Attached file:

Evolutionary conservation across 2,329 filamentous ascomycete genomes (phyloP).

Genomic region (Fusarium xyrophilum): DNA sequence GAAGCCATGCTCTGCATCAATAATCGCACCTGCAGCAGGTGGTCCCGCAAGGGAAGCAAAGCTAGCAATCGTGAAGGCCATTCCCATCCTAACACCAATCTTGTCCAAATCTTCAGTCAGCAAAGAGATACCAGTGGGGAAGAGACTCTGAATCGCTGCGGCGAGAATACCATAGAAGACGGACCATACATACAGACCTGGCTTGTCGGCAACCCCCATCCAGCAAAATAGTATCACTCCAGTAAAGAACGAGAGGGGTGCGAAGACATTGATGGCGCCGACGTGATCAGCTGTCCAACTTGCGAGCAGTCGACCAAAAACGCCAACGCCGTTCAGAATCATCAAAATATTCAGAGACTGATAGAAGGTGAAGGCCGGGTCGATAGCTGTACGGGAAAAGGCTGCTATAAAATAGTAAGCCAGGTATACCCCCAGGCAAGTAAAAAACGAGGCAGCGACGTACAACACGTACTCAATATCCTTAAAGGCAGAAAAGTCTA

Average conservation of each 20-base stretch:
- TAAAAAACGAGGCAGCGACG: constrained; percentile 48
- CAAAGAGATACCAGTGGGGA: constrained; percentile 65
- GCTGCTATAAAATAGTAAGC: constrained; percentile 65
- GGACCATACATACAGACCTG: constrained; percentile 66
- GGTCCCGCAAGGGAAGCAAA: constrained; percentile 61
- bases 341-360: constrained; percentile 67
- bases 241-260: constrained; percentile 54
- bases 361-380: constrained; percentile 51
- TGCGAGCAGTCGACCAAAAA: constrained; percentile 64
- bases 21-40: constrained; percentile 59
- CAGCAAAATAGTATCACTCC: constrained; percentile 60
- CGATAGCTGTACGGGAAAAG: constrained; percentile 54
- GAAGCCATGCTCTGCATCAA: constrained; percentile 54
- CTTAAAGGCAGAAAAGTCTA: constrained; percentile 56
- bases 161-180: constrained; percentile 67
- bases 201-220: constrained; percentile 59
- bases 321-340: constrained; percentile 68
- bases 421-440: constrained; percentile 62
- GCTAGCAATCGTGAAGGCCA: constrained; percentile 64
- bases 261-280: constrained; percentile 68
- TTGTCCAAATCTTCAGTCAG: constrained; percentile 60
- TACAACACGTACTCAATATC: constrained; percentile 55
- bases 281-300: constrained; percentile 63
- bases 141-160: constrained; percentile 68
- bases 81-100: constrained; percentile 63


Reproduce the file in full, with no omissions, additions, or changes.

Evolutionary conservation across 2,329 filamentous ascomycete genomes (phyloP).

Genomic region (Fusarium xyrophilum): DNA sequence GAAGCCATGCTCTGCATCAATAATCGCACCTGCAGCAGGTGGTCCCGCAAGGGAAGCAAAGCTAGCAATCGTGAAGGCCATTCCCATCCTAACACCAATCTTGTCCAAATCTTCAGTCAGCAAAGAGATACCAGTGGGGAAGAGACTCTGAATCGCTGCGGCGAGAATACCATAGAAGACGGACCATACATACAGACCTGGCTTGTCGGCAACCCCCATCCAGCAAAATAGTATCACTCCAGTAAAGAACGAGAGGGGTGCGAAGACATTGATGGCGCCGACGTGATCAGCTGTCCAACTTGCGAGCAGTCGACCAAAAACGCCAACGCCGTTCAGAATCATCAAAATATTCAGAGACTGATAGAAGGTGAAGGCCGGGTCGATAGCTGTACGGGAAAAGGCTGCTATAAAATAGTAAGCCAGGTATACCCCCAGGCAAGTAAAAAACGAGGCAGCGACGTACAACACGTACTCAATATCCTTAAAGGCAGAAAAGTCTA

Average conservation of each 20-base stretch:
- TAAAAAACGAGGCAGCGACG: constrained; percentile 48
- CAAAGAGATACCAGTGGGGA: constrained; percentile 65
- GCTGCTATAAAATAGTAAGC: constrained; percentile 65
- GGACCATACATACAGACCTG: constrained; percentile 66
- GGTCCCGCAAGGGAAGCAAA: constrained; percentile 61
- bases 341-360: constrained; percentile 67
- bases 241-260: constrained; percentile 54
- bases 361-380: constrained; percentile 51
- TGCGAGCAGTCGACCAAAAA: constrained; percentile 64
- bases 21-40: constrained; percentile 59
- CAGCAAAATAGTATCACTCC: constrained; percentile 60
- CGATAGCTGTACGGGAAAAG: constrained; percentile 54
- GAAGCCATGCTCTGCATCAA: constrained; percentile 54
- CTTAAAGGCAGAAAAGTCTA: constrained; percentile 56
- bases 161-180: constrained; percentile 67
- bases 201-220: constrained; percentile 59
- bases 321-340: constrained; percentile 68
- bases 421-440: constrained; percentile 62
- GCTAGCAATCGTGAAGGCCA: constrained; percentile 64
- bases 261-280: constrained; percentile 68
- TTGTCCAAATCTTCAGTCAG: constrained; percentile 60
- TACAACACGTACTCAATATC: constrained; percentile 55
- bases 281-300: constrained; percentile 63
- bases 141-160: constrained; percentile 68
- bases 81-100: constrained; percentile 63